I know you’re excited about watching me sew and quilt the What’s Good for the Goose is Good for the Ganderquilt but here’s a little more on the Pfaff Creative 4.5 sewing machine before we sew it together!
The bobbin can be wound from the main spool of thread before threading the machine, as well as, when the machine is threaded. It can also be wound from the secondary spool stand using a second spool of thread. All the instructions, along with easy to follow diagrams, are found on the manual within the machine or the paper copy.
When the bobbin is engaged to be wound, a dialogue box shows on the LCD screen. Using the stylus, touch the start icon to wind the bobbin. It will stop automatically when full. The speed at which the winding occurs can also be adjusted with the slide control.
Threading the machine
Threading the machine is easy and straight forward. Once you’ve done it a couple of times, it will be like second nature to you. If you forget how, the instructions with diagrams can be brought up for easy reference right on the LCD screen.
The spool stands and thread guides are all accessed under the cover at the top of the machine. If using the vertical spool stand, then the cover needs to stay open while sewing. But, if you’re using the horizontal spool stand, the cover can be closed when sewing.
I love this cover! I used to have to always unthread my machine every time I was done sewing because I had a cat who loved to eat thread. With this cover, just close it and it’s out of sight, out of mind.
Once the machine has been threaded, use the built-in needle threader to thread the needle. It’s quick and easy, especially for those of us with not-so-great eye sight.
Step-by-step instructions are found in the machine’s manual (see photo above under the manual section).
Presser foot lever
The Creative 4.5 doesn’t have a presser foot lever at the back of the machine to release the presser foot up and down. Instead, it has two buttons on the front of the machine. A touch of the bottom one drops the presser foot down to the sewing, while a touch of the top one brings it back up again. The presser foot can also be dropped down with a tap of the foot control. Getting used to using the buttons can take time if you’ve always had a lever, but soon you won’t even reach for it.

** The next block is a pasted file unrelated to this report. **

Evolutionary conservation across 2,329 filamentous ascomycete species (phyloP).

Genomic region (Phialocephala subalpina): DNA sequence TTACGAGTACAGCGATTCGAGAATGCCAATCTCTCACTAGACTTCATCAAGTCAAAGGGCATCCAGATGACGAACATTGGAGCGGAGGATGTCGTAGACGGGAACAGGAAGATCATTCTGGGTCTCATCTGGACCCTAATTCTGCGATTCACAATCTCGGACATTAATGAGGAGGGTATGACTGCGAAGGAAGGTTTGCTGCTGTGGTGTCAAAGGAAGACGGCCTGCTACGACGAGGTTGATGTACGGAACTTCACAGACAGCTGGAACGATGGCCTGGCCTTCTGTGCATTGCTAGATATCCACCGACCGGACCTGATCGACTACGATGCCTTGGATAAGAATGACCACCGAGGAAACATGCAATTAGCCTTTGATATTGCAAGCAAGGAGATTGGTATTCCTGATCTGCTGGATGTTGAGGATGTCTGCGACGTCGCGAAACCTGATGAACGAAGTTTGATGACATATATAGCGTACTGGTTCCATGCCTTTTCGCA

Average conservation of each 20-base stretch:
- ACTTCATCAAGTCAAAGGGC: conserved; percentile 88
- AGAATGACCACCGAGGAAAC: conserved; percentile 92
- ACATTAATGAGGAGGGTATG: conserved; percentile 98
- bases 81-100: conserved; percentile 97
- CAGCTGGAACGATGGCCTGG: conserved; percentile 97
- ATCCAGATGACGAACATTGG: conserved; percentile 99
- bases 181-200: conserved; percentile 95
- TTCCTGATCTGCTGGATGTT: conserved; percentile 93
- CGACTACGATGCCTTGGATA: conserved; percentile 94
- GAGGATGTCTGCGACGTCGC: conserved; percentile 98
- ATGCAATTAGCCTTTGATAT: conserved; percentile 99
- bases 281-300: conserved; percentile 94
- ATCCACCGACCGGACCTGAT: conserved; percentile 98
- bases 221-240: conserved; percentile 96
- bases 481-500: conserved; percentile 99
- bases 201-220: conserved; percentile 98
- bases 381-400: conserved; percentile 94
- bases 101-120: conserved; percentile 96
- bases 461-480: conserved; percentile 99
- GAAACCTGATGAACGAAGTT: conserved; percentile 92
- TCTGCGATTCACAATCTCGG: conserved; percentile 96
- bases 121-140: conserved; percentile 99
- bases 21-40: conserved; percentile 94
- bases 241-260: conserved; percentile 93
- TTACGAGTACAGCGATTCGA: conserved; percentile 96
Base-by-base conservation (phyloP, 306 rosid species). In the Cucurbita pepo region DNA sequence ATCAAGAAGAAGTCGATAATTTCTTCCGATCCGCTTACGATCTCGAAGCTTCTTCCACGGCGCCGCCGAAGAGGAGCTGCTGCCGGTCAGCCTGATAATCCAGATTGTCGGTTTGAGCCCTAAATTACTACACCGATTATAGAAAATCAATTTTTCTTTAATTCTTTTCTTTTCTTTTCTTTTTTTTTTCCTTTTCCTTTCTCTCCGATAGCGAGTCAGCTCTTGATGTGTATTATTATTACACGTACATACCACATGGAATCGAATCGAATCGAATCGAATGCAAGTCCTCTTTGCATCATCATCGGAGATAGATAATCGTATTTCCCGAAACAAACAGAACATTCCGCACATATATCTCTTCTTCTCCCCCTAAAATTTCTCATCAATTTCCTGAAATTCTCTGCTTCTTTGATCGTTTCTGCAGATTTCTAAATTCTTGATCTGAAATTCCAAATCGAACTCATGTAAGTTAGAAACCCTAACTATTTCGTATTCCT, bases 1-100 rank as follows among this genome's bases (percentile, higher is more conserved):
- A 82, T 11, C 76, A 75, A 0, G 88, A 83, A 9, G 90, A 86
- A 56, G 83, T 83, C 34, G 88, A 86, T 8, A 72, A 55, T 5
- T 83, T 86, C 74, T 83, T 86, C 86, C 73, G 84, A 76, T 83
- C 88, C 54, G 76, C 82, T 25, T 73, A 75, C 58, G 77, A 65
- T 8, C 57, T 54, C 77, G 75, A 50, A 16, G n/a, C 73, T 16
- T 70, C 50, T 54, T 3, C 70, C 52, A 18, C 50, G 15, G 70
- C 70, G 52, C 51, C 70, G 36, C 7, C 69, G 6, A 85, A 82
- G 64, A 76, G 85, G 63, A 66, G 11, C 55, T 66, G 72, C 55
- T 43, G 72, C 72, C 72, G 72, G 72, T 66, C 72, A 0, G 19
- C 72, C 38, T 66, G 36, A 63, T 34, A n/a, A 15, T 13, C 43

Stop and go options
There are two ways to run the machine. The first option is with the foot control pedal. It’s nice and large with lots of space for my foot. It’s very responsive and doesn’t seem to move around on the carpet.
The second option is to use the button beside the presser foot control buttons, which can be seen in the photo above. It has an arrow and square on it. When pushed, this button will start the machine and, when pushed again, will stop the machine. The foot control pedal cannot be connected otherwise the button will not work.
I’ve always preferred using the foot control pedal. I just feel I’ve more control of my work. But, for those people who have poor sensation in their feet, the start and go button is a great feature, especially for doing free motion quilting where foot control is crucial.
That pretty much covers the basics of the machine that are a must to know prior to sewing. Now, it’s time to start sewing the What’s Good for the Gal is Good for the Guy challenge quilt. There may be a couple of features I missed while introducing the Pfaff Creative 4.5, but I’ll catch them tomorrow when I start sewing. It’s alway better to know a little more on the Pfaff Creative 4.5 Sewing Machine.